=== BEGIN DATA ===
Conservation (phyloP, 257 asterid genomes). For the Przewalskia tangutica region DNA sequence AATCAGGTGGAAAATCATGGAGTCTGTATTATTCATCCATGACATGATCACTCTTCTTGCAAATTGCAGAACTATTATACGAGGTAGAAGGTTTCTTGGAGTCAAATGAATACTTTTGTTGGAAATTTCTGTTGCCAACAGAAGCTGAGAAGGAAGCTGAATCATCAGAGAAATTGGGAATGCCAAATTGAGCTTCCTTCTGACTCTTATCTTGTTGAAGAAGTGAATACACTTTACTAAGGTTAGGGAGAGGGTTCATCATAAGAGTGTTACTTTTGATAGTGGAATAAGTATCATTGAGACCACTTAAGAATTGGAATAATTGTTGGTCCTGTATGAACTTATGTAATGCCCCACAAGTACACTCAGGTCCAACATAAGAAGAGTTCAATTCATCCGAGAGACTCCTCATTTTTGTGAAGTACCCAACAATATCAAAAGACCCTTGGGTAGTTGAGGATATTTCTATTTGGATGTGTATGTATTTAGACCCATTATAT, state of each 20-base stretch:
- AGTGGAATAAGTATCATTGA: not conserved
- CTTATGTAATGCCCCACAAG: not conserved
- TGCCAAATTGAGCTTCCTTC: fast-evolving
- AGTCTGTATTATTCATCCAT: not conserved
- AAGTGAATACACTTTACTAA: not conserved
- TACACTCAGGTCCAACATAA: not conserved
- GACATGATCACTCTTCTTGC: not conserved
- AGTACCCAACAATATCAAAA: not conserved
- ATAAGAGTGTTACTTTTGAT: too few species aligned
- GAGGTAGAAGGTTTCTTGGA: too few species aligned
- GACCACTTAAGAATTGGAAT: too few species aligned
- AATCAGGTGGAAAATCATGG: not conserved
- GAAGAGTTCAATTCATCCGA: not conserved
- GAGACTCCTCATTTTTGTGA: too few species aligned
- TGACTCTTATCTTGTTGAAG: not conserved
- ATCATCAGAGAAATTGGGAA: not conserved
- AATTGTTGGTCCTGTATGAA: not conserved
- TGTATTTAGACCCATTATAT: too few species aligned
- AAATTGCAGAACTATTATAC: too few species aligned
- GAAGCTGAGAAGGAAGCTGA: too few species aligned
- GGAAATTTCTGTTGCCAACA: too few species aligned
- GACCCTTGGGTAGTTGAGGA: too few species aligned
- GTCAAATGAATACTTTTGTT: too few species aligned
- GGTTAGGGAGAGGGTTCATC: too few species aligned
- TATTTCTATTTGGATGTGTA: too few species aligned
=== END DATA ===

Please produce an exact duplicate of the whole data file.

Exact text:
Conservation (phyloP, 257 asterid genomes). For the Przewalskia tangutica region DNA sequence AATCAGGTGGAAAATCATGGAGTCTGTATTATTCATCCATGACATGATCACTCTTCTTGCAAATTGCAGAACTATTATACGAGGTAGAAGGTTTCTTGGAGTCAAATGAATACTTTTGTTGGAAATTTCTGTTGCCAACAGAAGCTGAGAAGGAAGCTGAATCATCAGAGAAATTGGGAATGCCAAATTGAGCTTCCTTCTGACTCTTATCTTGTTGAAGAAGTGAATACACTTTACTAAGGTTAGGGAGAGGGTTCATCATAAGAGTGTTACTTTTGATAGTGGAATAAGTATCATTGAGACCACTTAAGAATTGGAATAATTGTTGGTCCTGTATGAACTTATGTAATGCCCCACAAGTACACTCAGGTCCAACATAAGAAGAGTTCAATTCATCCGAGAGACTCCTCATTTTTGTGAAGTACCCAACAATATCAAAAGACCCTTGGGTAGTTGAGGATATTTCTATTTGGATGTGTATGTATTTAGACCCATTATAT, state of each 20-base stretch:
- AGTGGAATAAGTATCATTGA: not conserved
- CTTATGTAATGCCCCACAAG: not conserved
- TGCCAAATTGAGCTTCCTTC: fast-evolving
- AGTCTGTATTATTCATCCAT: not conserved
- AAGTGAATACACTTTACTAA: not conserved
- TACACTCAGGTCCAACATAA: not conserved
- GACATGATCACTCTTCTTGC: not conserved
- AGTACCCAACAATATCAAAA: not conserved
- ATAAGAGTGTTACTTTTGAT: too few species aligned
- GAGGTAGAAGGTTTCTTGGA: too few species aligned
- GACCACTTAAGAATTGGAAT: too few species aligned
- AATCAGGTGGAAAATCATGG: not conserved
- GAAGAGTTCAATTCATCCGA: not conserved
- GAGACTCCTCATTTTTGTGA: too few species aligned
- TGACTCTTATCTTGTTGAAG: not conserved
- ATCATCAGAGAAATTGGGAA: not conserved
- AATTGTTGGTCCTGTATGAA: not conserved
- TGTATTTAGACCCATTATAT: too few species aligned
- AAATTGCAGAACTATTATAC: too few species aligned
- GAAGCTGAGAAGGAAGCTGA: too few species aligned
- GGAAATTTCTGTTGCCAACA: too few species aligned
- GACCCTTGGGTAGTTGAGGA: too few species aligned
- GTCAAATGAATACTTTTGTT: too few species aligned
- GGTTAGGGAGAGGGTTCATC: too few species aligned
- TATTTCTATTTGGATGTGTA: too few species aligned